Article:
Although there is no clear evidence for the role of CCK in the modulation of energy expenditure in humans, animal models suggest an inhibitory effect of CCK on this parameter. CCK- and CCK2R-deficient mice display increased energy expenditure (163, 164). CCK2R knockout mice have a higher energy expenditure, which seems to be linked to increased physical activity (164); in contrast, CCK-deficient mice are resistant to HFD-induced obesity by mechanisms independent of energy intake and physical activity, which remained unchanged (163). This resistance against diet-induced obesity is also associated to defects in fat absorption, especially of long-chain saturated fatty acids (163). Further work is necessary to clarify the physiological mechanisms and nutrient conditions by which CCK may affect energy expenditure in rodents and to address whether these preclinical data may have some clinical implications for humans.

Uroguanylin

Uroguanylin (UGN) is a 16-aa peptide encoded by the precursor pro-UGN, which is secreted by duodenal epithelial cells into the lumen, where it is processed and converted into its active form. UGN binds to the transmembrane receptor guanylyl cyclase 2C (GUCY2C), triggering intracellular levels of cyclic GMP (cGMP) (165, 166). Guanylin is a 15-aa peptide also derived from the prohormone pro-UGN, secreted by epithelial cells from the colon, that binds to GUCY2C (167, 168). The activation of GUCY2C increases intestinal secretions of the electrolytes sodium, chloride, and bicarbonate (169, 170). Excessive synthesis of UGN or guanylin causes diarrhea; indeed, staphylococcal enterotoxins (STs) are bacterial proteins linked to significant human diseases (e.g. food poisoning and toxic shock syndrome) that bind to and functionally activate the GUCY2C receptor (167, 171).

UGN expression in the intestine is modulated by the availability of nutrients and correlates positively with circulating UGN levels (172). In mice, circulating levels of pro-UGN are higher in response to the ingestion of nutrients (165). In agreement with a postprandial release of UGN, nutrient deprivation of mice reduces the expression of UGN in the duodenum as well as the circulating levels of UGN (173). According to this, the refeeding of pre-fasted mice returns the levels of UGN in the intestine and blood to baseline conditions. The nutrient-dependent adjustment of UGN levels is mediated by leptin, an adipose tissue-derived hormone whose expression is positively correlated with the volume of fat mass. In mice, leptin levels decreased in fasting states and are restored after re-feeding (173).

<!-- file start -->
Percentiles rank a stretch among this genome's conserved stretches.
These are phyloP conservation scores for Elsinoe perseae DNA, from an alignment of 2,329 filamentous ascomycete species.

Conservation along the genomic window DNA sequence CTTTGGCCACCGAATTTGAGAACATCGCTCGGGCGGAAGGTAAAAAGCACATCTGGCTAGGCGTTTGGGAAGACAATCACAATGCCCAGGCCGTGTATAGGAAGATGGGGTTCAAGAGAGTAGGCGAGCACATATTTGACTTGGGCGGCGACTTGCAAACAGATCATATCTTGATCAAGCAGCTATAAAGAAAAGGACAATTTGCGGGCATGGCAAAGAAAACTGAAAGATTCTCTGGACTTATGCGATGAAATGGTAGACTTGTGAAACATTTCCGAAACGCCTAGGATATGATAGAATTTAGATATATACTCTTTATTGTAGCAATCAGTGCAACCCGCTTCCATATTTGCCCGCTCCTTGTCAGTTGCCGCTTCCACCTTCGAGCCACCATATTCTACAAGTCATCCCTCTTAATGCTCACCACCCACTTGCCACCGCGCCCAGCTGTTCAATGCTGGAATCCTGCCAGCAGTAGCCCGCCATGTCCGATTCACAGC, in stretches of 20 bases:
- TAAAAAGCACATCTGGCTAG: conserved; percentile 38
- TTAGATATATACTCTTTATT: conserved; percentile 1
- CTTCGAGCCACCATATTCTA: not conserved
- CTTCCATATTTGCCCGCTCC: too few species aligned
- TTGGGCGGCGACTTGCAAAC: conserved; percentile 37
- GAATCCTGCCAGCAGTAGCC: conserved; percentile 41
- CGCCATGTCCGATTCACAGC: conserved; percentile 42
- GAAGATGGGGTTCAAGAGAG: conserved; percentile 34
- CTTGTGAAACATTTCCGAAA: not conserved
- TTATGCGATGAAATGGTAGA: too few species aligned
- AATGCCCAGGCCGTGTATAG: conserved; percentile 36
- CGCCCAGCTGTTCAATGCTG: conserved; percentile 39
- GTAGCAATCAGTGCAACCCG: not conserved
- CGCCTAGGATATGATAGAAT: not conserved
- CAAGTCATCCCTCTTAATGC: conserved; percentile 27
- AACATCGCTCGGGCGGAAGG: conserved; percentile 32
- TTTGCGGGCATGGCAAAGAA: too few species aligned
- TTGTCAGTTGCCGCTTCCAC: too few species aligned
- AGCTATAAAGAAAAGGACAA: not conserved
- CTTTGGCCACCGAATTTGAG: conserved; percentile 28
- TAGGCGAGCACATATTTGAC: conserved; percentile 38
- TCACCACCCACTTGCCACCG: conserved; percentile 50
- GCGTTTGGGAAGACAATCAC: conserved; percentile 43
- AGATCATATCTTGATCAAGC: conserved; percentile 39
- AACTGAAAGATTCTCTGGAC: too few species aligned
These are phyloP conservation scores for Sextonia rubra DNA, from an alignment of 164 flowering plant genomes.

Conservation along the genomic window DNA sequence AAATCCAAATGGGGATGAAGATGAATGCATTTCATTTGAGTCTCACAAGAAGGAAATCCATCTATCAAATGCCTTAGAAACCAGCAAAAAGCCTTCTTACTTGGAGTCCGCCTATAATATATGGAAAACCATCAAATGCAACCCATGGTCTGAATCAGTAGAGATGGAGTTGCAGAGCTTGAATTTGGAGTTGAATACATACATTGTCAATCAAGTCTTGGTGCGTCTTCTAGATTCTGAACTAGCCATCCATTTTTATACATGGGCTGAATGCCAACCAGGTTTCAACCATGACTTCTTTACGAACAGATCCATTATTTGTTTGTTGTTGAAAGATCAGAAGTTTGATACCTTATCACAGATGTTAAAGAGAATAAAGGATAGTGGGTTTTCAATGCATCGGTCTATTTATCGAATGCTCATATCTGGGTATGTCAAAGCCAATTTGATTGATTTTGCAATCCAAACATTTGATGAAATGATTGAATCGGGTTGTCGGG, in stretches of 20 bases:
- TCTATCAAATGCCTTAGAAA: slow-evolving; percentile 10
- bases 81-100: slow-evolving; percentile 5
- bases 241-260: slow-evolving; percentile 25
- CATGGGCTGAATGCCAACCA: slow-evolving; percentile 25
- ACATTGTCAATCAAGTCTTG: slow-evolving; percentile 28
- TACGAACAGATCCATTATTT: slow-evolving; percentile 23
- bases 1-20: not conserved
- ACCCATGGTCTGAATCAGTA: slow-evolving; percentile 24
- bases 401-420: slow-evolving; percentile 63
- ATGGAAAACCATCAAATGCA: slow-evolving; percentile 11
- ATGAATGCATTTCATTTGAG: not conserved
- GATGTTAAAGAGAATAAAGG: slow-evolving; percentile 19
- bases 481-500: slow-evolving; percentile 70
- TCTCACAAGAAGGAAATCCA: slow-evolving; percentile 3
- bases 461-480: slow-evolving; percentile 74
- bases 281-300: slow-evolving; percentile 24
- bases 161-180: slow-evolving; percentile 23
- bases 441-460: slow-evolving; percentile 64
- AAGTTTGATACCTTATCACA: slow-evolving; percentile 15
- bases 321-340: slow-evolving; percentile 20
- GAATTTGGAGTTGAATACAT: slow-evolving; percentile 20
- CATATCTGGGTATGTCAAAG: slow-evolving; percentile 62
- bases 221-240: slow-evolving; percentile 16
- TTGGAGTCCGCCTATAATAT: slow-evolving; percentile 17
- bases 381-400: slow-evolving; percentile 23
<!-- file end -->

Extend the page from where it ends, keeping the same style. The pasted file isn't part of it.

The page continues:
UGN has been also suggested to reduce food intake and body weight in rodents, after circulating UGN reaches the hypothalamus and binds to the GUCY2C receptor (165). The systemic and central injection of UGN or compounds activating the GUCY2C receptor inhibits food intake in WT mice but have no effect in mice lacking GUCY2C (165). Despite these initial findings, results from subsequent studies have been controversial. While the initial report showed that GUCY2C receptor (Gucy2c–/–) deficient mice have increased adiposity due to hyperphagia (165), a later report was not able to reproduce those results and found that Gucy2c–/– mice did not differ from control mice in their body weight, fat mass, or glucose homeostasis (174). Thus, the endogenous relevance of the UGN–GUCY2C system for regulating energy balance has yet to be determined. The chronic central infusion of UGN in diet-induced obese mice over several days causes a food intake-independent reduction in weight gain and adiposity (175). The resistance against HFD-induced obesity could be explained by a higher energy expenditure, which is consistent with the stimulated activity of the BAT, as shown by augmented expression of genes necessary for thermogenesis (uncoupling protein 1, uncoupling protein 3, PR/SET domain 16, and peroxisome proliferator-activated receptor-gamma coactivator 1-alpha) in the BAT of UGN-treated obese mice (175). Furthermore, central administration of UGN not only induces browning but also stimulates lipid mobilization in s.c. adipose tissue, as shown by the increased levels of phosphorylated hormone-sensitive lipase (pHSL) (175) (Fig. 1). To exert its actions in WAT and BAT, UGN requires an intact SNS, as the lack or pharmacological blockade of beta-adrenoreceptors abolishes the catabolic effect of brain UGN in diet-induced obese mice. However, the effects of centrally administered UGN to mice are not only mediated by the sympathetic activity of fibers innervating adipose tissue but also via gastrointestinal effects. For instance, UGN stimulates gastric motility. The gastrointestinal action of UGN is mediated by the parasympathetic nervous system, and more precisely, by the vagus nerve that connects the gut with brain areas (176). Indeed, the UGN-induced gastric motility is blunted in vagotomized mice; however, in these mice, the excitatory action of UGN on the sympathetic nervous system persists, and therefore, they still show increased BAT thermogenic activity and browning of WAT (175). Overall, these results suggest that the chronic effects of UGN on metabolism occur via both branches of the autonomic nervous system.